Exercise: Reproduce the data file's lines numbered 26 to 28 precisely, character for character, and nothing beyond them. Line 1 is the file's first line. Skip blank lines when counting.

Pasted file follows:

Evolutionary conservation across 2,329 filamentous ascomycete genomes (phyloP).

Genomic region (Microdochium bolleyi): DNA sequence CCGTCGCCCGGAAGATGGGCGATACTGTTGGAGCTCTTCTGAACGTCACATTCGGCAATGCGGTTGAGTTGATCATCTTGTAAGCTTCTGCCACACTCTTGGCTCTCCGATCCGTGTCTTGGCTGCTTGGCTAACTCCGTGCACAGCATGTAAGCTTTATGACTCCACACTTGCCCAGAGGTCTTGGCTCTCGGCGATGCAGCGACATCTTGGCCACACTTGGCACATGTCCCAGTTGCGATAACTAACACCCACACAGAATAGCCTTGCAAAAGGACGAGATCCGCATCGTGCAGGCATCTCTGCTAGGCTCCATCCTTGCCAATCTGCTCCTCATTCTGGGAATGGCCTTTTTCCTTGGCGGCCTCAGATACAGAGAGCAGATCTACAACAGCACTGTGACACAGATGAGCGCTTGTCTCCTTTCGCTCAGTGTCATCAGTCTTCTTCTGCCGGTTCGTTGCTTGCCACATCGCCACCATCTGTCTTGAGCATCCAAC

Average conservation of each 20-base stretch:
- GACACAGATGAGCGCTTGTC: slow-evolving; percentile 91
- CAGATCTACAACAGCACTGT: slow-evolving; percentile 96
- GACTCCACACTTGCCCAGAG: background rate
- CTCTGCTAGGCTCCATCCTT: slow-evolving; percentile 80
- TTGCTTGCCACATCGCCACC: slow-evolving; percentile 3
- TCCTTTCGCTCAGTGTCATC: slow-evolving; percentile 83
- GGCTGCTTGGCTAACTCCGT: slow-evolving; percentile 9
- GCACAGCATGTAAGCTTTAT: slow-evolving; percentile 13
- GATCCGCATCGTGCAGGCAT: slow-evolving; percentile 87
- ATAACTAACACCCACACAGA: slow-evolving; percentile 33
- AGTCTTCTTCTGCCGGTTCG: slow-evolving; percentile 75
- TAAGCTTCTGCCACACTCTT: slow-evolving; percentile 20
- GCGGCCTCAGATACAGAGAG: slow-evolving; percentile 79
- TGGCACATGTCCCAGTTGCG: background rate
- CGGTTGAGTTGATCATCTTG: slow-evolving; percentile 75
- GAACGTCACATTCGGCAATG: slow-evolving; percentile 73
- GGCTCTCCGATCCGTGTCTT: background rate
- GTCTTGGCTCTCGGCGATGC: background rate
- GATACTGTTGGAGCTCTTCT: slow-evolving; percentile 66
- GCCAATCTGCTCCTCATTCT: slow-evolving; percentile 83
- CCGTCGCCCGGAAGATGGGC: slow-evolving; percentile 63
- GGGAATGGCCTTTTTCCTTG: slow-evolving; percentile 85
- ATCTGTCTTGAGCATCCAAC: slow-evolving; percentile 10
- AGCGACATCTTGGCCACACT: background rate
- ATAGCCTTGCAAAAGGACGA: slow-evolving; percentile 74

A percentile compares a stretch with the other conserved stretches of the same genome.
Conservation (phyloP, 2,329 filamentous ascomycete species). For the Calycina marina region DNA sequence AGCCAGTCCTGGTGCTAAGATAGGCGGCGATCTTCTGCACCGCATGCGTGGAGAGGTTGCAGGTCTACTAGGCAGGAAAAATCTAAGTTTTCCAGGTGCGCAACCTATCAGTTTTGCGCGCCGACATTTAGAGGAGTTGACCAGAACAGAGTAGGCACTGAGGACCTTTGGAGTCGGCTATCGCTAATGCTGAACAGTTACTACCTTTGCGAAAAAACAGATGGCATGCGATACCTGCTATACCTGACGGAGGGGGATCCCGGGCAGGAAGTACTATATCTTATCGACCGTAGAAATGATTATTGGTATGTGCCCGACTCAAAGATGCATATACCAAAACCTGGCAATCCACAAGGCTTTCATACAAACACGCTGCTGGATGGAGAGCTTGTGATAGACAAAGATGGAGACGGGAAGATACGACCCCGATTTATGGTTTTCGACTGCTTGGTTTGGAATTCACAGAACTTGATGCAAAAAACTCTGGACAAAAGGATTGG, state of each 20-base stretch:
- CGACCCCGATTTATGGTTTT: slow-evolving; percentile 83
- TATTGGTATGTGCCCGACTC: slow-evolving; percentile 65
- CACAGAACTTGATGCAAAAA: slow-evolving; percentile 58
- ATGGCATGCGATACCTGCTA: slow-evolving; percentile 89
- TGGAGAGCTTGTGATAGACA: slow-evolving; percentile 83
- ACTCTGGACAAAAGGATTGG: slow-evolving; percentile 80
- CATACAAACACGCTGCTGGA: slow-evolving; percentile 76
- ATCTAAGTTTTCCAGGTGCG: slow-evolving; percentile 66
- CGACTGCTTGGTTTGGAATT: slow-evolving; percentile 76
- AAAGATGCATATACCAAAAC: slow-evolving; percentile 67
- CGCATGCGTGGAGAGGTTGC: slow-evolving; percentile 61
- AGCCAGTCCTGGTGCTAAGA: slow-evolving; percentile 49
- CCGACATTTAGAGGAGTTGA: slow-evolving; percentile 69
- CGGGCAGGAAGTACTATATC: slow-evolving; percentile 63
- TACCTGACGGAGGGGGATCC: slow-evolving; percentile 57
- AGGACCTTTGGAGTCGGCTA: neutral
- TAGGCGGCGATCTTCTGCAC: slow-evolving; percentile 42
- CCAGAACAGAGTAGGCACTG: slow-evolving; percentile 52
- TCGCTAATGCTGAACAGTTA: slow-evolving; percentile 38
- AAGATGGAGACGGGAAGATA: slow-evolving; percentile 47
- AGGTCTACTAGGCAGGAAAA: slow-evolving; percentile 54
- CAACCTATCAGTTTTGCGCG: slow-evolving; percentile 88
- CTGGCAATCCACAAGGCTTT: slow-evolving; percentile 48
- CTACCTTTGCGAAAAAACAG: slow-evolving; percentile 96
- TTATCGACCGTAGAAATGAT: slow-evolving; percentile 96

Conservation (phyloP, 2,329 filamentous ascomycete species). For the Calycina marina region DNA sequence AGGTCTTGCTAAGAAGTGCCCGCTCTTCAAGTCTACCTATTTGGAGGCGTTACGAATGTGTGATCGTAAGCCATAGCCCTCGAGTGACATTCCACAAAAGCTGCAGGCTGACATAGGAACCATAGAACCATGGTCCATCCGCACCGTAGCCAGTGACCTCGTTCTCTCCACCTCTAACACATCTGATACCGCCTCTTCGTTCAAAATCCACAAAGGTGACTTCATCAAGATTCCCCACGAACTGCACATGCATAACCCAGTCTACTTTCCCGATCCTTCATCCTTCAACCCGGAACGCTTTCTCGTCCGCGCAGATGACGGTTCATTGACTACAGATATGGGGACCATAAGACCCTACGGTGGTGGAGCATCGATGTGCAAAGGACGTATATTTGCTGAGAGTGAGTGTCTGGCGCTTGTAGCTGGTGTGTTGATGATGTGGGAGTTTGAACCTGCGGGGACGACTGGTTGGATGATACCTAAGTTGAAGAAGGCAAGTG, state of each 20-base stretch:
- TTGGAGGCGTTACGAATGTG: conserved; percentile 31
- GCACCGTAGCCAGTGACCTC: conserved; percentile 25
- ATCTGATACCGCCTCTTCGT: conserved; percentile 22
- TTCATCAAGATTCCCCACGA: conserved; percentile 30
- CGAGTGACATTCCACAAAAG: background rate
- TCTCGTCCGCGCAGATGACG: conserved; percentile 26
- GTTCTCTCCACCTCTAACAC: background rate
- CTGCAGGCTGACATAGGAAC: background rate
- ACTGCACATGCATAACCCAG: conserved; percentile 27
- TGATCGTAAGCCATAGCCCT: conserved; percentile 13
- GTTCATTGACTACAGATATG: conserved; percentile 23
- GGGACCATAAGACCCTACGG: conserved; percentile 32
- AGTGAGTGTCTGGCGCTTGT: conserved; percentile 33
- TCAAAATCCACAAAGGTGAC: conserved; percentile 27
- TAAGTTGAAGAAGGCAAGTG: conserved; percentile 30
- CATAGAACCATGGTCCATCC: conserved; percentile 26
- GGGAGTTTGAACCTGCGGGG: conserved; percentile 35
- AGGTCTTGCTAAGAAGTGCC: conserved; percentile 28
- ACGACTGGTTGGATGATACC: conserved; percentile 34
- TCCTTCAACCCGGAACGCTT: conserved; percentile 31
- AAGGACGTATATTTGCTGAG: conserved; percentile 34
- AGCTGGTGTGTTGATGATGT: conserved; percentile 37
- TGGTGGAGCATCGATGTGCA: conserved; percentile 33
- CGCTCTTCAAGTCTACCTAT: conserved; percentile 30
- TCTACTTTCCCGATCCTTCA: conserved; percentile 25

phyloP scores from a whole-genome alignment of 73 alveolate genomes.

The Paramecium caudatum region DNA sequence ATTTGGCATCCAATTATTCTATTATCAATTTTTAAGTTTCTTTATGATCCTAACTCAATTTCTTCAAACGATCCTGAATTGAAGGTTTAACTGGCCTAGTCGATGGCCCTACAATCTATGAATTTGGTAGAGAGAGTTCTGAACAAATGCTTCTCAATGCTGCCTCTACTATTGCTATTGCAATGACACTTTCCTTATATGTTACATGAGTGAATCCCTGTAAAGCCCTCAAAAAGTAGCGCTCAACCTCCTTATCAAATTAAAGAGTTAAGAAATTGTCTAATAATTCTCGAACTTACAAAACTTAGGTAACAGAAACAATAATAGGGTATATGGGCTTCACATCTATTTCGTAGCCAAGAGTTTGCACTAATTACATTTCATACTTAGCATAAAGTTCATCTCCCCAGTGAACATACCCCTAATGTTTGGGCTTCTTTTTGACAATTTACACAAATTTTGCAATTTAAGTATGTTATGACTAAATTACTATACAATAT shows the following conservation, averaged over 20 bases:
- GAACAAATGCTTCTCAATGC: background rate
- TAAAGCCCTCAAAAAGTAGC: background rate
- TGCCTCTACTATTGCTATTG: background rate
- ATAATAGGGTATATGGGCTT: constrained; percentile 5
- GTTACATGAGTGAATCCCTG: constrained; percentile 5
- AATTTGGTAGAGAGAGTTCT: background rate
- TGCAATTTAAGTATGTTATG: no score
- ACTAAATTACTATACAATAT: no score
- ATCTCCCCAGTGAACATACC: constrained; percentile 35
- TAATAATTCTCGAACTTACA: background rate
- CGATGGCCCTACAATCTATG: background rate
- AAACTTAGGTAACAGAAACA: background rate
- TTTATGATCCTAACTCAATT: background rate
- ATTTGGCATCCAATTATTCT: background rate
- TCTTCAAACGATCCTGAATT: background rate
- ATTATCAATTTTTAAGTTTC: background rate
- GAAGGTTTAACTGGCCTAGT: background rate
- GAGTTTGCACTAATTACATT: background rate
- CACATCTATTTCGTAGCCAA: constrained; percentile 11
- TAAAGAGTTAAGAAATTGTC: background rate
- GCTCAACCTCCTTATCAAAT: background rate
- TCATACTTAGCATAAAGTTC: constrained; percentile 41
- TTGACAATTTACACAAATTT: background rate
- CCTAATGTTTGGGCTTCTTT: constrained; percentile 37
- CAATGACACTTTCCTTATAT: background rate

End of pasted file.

- ATCTGTCTTGAGCATCCAAC: slow-evolving; percentile 10
- AGCGACATCTTGGCCACACT: background rate
- ATAGCCTTGCAAAAGGACGA: slow-evolving; percentile 74